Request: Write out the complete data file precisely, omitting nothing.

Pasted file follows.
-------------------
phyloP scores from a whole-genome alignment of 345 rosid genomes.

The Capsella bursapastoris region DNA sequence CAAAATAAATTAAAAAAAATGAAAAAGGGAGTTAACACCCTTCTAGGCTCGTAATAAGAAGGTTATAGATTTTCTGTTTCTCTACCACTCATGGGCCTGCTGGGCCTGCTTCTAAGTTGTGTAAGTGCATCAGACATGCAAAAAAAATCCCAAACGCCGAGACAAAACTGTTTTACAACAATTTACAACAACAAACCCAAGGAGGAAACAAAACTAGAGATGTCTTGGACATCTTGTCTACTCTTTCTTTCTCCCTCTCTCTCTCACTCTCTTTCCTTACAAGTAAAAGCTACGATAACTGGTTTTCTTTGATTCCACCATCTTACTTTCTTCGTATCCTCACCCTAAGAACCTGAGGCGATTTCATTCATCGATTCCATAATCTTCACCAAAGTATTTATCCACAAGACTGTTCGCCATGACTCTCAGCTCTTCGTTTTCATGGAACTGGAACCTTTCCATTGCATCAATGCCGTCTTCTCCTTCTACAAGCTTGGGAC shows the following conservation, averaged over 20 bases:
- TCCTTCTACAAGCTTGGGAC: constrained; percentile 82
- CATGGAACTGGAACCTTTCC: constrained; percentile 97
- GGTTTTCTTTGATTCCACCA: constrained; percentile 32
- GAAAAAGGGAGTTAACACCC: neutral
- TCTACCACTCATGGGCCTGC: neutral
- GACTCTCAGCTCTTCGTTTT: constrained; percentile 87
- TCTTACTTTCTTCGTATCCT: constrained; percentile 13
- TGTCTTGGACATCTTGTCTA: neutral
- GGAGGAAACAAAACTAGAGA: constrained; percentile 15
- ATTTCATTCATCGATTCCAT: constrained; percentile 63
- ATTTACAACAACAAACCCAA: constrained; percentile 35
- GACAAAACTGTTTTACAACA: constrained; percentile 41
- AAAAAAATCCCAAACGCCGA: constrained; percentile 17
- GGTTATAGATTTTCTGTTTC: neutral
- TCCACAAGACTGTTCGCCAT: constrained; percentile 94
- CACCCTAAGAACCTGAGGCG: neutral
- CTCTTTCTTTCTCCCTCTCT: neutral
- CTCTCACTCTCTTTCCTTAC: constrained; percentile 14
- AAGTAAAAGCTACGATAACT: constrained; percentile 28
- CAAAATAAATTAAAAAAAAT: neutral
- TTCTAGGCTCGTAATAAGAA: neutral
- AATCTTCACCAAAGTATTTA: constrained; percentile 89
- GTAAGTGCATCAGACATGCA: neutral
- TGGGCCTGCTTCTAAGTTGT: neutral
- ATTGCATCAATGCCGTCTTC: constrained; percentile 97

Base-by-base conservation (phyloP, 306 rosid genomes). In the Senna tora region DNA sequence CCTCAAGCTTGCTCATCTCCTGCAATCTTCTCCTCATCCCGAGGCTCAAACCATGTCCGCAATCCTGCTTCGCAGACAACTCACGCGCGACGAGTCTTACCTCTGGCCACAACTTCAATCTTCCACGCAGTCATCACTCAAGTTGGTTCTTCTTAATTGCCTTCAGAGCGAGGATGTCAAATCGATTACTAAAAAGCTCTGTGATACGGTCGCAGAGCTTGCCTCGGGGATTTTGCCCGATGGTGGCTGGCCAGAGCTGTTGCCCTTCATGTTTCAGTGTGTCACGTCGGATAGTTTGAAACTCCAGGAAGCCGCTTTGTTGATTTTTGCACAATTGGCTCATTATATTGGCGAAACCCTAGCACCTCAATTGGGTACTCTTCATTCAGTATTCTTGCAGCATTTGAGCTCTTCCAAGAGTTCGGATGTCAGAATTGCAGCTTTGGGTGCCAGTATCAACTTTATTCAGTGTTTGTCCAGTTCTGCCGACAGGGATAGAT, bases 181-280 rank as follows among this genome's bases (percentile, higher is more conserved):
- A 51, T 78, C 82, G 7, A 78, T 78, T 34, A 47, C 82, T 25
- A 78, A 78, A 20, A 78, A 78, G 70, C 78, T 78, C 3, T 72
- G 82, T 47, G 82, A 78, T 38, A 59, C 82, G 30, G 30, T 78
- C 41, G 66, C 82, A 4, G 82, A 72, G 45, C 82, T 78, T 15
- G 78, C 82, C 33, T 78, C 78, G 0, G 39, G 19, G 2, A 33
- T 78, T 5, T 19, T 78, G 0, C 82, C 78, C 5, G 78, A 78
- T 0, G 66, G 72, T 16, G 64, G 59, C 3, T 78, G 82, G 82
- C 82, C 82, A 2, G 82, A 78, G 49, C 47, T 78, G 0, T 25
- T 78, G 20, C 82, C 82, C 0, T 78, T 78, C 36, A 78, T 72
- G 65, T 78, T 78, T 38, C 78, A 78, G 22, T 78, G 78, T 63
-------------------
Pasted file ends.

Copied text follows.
phyloP scores from a whole-genome alignment of 345 rosid genomes.

The Capsella bursapastoris region DNA sequence CAAAATAAATTAAAAAAAATGAAAAAGGGAGTTAACACCCTTCTAGGCTCGTAATAAGAAGGTTATAGATTTTCTGTTTCTCTACCACTCATGGGCCTGCTGGGCCTGCTTCTAAGTTGTGTAAGTGCATCAGACATGCAAAAAAAATCCCAAACGCCGAGACAAAACTGTTTTACAACAATTTACAACAACAAACCCAAGGAGGAAACAAAACTAGAGATGTCTTGGACATCTTGTCTACTCTTTCTTTCTCCCTCTCTCTCTCACTCTCTTTCCTTACAAGTAAAAGCTACGATAACTGGTTTTCTTTGATTCCACCATCTTACTTTCTTCGTATCCTCACCCTAAGAACCTGAGGCGATTTCATTCATCGATTCCATAATCTTCACCAAAGTATTTATCCACAAGACTGTTCGCCATGACTCTCAGCTCTTCGTTTTCATGGAACTGGAACCTTTCCATTGCATCAATGCCGTCTTCTCCTTCTACAAGCTTGGGAC shows the following conservation, averaged over 20 bases:
- TCCTTCTACAAGCTTGGGAC: constrained; percentile 82
- CATGGAACTGGAACCTTTCC: constrained; percentile 97
- GGTTTTCTTTGATTCCACCA: constrained; percentile 32
- GAAAAAGGGAGTTAACACCC: neutral
- TCTACCACTCATGGGCCTGC: neutral
- GACTCTCAGCTCTTCGTTTT: constrained; percentile 87
- TCTTACTTTCTTCGTATCCT: constrained; percentile 13
- TGTCTTGGACATCTTGTCTA: neutral
- GGAGGAAACAAAACTAGAGA: constrained; percentile 15
- ATTTCATTCATCGATTCCAT: constrained; percentile 63
- ATTTACAACAACAAACCCAA: constrained; percentile 35
- GACAAAACTGTTTTACAACA: constrained; percentile 41
- AAAAAAATCCCAAACGCCGA: constrained; percentile 17
- GGTTATAGATTTTCTGTTTC: neutral
- TCCACAAGACTGTTCGCCAT: constrained; percentile 94
- CACCCTAAGAACCTGAGGCG: neutral
- CTCTTTCTTTCTCCCTCTCT: neutral
- CTCTCACTCTCTTTCCTTAC: constrained; percentile 14
- AAGTAAAAGCTACGATAACT: constrained; percentile 28
- CAAAATAAATTAAAAAAAAT: neutral
- TTCTAGGCTCGTAATAAGAA: neutral
- AATCTTCACCAAAGTATTTA: constrained; percentile 89
- GTAAGTGCATCAGACATGCA: neutral
- TGGGCCTGCTTCTAAGTTGT: neutral
- ATTGCATCAATGCCGTCTTC: constrained; percentile 97

Base-by-base conservation (phyloP, 306 rosid genomes). In the Senna tora region DNA sequence CCTCAAGCTTGCTCATCTCCTGCAATCTTCTCCTCATCCCGAGGCTCAAACCATGTCCGCAATCCTGCTTCGCAGACAACTCACGCGCGACGAGTCTTACCTCTGGCCACAACTTCAATCTTCCACGCAGTCATCACTCAAGTTGGTTCTTCTTAATTGCCTTCAGAGCGAGGATGTCAAATCGATTACTAAAAAGCTCTGTGATACGGTCGCAGAGCTTGCCTCGGGGATTTTGCCCGATGGTGGCTGGCCAGAGCTGTTGCCCTTCATGTTTCAGTGTGTCACGTCGGATAGTTTGAAACTCCAGGAAGCCGCTTTGTTGATTTTTGCACAATTGGCTCATTATATTGGCGAAACCCTAGCACCTCAATTGGGTACTCTTCATTCAGTATTCTTGCAGCATTTGAGCTCTTCCAAGAGTTCGGATGTCAGAATTGCAGCTTTGGGTGCCAGTATCAACTTTATTCAGTGTTTGTCCAGTTCTGCCGACAGGGATAGAT, bases 181-280 rank as follows among this genome's bases (percentile, higher is more conserved):
- A 51, T 78, C 82, G 7, A 78, T 78, T 34, A 47, C 82, T 25
- A 78, A 78, A 20, A 78, A 78, G 70, C 78, T 78, C 3, T 72
- G 82, T 47, G 82, A 78, T 38, A 59, C 82, G 30, G 30, T 78
- C 41, G 66, C 82, A 4, G 82, A 72, G 45, C 82, T 78, T 15
- G 78, C 82, C 33, T 78, C 78, G 0, G 39, G 19, G 2, A 33
- T 78, T 5, T 19, T 78, G 0, C 82, C 78, C 5, G 78, A 78
- T 0, G 66, G 72, T 16, G 64, G 59, C 3, T 78, G 82, G 82
- C 82, C 82, A 2, G 82, A 78, G 49, C 47, T 78, G 0, T 25
- T 78, G 20, C 82, C 82, C 0, T 78, T 78, C 36, A 78, T 72
- G 65, T 78, T 78, T 38, C 78, A 78, G 22, T 78, G 78, T 63